NEWS FROM BERLIN
Up with the rents!
Because of inflation, Germany’s largest housing company Vonovia has announced housing prices will now have to rise as well. And, as a tenant, one must be able to put up with that. People are ranting and raving against the landlords. What could be done? Well, there was a referendum to expropriate the big housing corporations. But then there is Franziska Giffey as mayor of Berlin – an inconsistency, but she cannot be blamed for not implementing the referendum. The renting population should come to terms with the circumstances. It is the only dignified way. Source: nd.
NEWS FROM GERMANY
More minimum wage, more mini-jobs
On Friday, the Bundestag decided to raise the statutory minimum wage to twelve euros per hour as of 1 October. For six million people, this is “possibly the biggest wage jump in their lives”, said Labour Minister Hubertus Heil (SPD). This is actually an expansion of precarious, unsecured employment. Mini-jobbers have neither protection against dismissal nor entitlement to sickness, unemployment or short-time working benefits. Pension insurance is optional. “A sure ticket to poverty in old age,” said Anja Piel from the DGB executive board on Friday. “It hits women, mostly.” Source: jW.
A different approach to transport – the 9-Euro-Ticket
The 9-Euro-Ticket is “a huge opportunity: never has travelling by train been so cheap”. The local transport ticket is “a real hit”; seven million have already been sold and counting. These were the words of Transport Minister Volker Wissing (FDP) and the Federal Government Commissioner for Rail Transport, Michael Theurer (FDP). But that is all that can be said positive about the 9-Euro-Ticket. Criticism of the concrete form of this promotion outweighs the positive. The balance sheet in September will certainly show the system deficiencies, and the problems are already evident. Source: nd.
Republic with brown stains
Even 77 years after the end of the Second World War, there can be no conclusion to the Nazi era. That is why it is justified that the criminals of that time continue to be brought to justice. Currently, a former secretary from the Stutthof concentration camp and a former SS guard from the Sachsenhausen concentration camp are being tried. Of course, one cannot expect much from these trials. Nevertheless, such trials are of great symbolic importance for the victims. They bring to the public’s attention former perpetrators were able to live unchallenged in the Federal Republic for a long time. A Republic with brown stains. Source: nd.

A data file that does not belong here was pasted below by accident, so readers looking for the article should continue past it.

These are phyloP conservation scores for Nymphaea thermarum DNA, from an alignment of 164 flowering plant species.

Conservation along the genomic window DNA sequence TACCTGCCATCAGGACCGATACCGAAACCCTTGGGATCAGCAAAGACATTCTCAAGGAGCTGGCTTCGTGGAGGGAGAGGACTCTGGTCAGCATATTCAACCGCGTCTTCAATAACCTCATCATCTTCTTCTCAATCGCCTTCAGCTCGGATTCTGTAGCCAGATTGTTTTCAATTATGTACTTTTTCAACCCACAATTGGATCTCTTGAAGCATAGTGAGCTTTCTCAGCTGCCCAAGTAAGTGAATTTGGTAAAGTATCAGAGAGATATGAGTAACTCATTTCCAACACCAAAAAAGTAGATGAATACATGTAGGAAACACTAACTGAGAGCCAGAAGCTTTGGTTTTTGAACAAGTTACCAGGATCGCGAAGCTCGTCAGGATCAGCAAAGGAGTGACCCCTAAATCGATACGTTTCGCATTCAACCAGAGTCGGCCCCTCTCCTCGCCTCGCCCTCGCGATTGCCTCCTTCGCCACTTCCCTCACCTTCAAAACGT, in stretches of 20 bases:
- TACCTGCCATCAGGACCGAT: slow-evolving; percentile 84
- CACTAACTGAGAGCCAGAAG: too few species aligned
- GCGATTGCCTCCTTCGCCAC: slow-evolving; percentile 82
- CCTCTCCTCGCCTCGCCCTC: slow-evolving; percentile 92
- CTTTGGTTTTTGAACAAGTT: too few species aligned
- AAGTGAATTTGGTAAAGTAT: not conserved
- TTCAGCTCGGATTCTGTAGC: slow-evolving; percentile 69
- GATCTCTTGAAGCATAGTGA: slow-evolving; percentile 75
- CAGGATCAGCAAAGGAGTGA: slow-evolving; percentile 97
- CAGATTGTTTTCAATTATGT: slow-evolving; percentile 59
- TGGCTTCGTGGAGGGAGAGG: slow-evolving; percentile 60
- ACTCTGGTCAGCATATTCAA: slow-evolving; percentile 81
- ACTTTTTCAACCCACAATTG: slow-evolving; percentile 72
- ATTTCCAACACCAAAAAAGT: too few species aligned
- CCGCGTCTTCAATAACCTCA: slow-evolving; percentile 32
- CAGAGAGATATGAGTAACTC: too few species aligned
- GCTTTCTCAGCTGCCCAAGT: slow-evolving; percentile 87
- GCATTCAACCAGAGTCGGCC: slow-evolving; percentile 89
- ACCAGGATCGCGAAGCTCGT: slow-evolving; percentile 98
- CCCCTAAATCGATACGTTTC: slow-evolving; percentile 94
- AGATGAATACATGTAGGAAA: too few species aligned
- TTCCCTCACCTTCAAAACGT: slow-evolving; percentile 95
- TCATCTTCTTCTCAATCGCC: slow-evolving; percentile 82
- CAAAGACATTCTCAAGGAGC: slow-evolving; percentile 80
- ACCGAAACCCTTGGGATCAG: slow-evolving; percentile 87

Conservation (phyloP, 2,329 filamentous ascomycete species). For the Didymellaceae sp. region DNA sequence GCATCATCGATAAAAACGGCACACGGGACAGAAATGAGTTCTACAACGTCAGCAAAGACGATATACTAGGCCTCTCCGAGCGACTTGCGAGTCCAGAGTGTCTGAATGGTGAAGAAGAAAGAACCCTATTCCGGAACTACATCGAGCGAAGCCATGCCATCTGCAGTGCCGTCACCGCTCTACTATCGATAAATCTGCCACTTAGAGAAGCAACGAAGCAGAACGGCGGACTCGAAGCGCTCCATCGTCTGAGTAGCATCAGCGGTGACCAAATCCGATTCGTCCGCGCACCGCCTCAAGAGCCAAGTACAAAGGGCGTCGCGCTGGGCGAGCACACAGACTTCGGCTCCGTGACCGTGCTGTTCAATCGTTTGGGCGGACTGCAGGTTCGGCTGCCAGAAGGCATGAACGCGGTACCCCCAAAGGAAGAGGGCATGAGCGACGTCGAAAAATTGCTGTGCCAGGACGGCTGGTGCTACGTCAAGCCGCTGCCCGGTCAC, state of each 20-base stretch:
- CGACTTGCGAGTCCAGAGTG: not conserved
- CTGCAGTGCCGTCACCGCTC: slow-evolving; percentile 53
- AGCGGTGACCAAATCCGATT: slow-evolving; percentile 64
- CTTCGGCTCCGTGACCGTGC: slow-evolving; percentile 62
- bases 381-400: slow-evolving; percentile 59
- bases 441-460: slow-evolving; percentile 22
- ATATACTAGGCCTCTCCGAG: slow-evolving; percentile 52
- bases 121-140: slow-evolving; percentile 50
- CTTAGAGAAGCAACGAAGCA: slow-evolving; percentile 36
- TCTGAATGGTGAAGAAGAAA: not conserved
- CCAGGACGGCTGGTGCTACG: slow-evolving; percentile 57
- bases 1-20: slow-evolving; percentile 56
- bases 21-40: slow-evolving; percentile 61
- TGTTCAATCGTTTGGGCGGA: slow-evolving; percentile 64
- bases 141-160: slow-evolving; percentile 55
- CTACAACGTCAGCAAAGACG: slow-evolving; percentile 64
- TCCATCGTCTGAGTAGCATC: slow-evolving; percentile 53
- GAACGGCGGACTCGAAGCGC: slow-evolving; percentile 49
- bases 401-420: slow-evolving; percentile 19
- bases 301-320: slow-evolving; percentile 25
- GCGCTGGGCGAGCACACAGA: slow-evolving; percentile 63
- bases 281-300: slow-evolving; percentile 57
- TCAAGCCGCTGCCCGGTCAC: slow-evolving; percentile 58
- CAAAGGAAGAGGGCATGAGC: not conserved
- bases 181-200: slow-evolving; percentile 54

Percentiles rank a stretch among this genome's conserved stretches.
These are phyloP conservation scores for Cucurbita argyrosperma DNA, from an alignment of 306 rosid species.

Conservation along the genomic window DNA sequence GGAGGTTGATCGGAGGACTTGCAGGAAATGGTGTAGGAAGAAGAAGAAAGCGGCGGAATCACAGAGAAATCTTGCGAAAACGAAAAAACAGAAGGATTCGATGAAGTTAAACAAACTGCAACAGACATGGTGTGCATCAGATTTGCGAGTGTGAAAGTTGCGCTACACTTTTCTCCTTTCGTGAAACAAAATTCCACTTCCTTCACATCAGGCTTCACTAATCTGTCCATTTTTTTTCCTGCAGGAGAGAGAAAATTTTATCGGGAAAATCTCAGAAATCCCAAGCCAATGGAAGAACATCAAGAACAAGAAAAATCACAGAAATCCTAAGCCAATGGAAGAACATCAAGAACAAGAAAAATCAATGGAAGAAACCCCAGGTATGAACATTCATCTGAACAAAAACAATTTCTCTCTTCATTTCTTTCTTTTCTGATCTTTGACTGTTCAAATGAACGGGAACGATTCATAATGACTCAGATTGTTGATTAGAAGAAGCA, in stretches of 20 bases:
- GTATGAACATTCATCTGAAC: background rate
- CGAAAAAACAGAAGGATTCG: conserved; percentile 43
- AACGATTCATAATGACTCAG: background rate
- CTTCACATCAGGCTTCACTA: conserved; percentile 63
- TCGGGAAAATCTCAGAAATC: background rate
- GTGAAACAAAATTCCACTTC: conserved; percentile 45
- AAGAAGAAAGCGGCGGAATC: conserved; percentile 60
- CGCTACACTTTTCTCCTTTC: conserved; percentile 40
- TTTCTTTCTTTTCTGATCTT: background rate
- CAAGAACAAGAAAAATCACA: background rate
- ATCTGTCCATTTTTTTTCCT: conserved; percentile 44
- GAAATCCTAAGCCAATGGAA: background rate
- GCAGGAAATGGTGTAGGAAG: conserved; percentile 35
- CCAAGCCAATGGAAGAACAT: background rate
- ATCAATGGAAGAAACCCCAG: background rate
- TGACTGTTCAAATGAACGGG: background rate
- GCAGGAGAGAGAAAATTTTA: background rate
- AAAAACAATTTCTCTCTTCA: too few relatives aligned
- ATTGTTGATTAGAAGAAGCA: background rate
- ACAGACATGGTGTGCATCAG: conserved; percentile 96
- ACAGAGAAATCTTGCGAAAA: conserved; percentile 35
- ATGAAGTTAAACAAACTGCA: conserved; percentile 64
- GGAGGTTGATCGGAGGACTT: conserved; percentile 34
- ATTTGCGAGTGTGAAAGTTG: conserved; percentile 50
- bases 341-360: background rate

Municipalities demand permanently cheaper local transport services
German municipalities are already demanding for permanent cheaper tickets for public transport. “We don’t need a short public transport during the summer, but a nationwide public transport country,” stated Gerd Landsberg, chief executive of the Association of Towns and Municipalities. The Federation of German Consumer Organisations (vzbv) also called for “consistently low ticket prices” to strengthen local public transport and retain passengers. SPD transport expert Dorothee Martin also mentioned it was clear “we need more money for public transport in the long term”. However, economists such as Veronika Grimm are cautious about a comprehensive cheap ticket. Source: Zeit.
Anti-Semitism report shows its regularity in Germany
Anti-Semitism is an everyday occurrence in Germany. In the context of the Ukraine war, anti-Semitic narratives have become normalised and can be connected to all social classes and political camps. This is the conclusion of the ninth situation report on anti-Semitism published by the Amadeu Antonio Foundation (AAS) on Wednesday. Moreover, anti-Semitism is a multi-layered phenomenon, which makes more difficult to combat it. In addition to more visibility for the different facets of anti-Semitism, the representatives of the AAS believe that a lot of creativity and, in the context of the war in Ukraine, especially Russian- and Ukrainian-language educational offers are needed. Source: taz.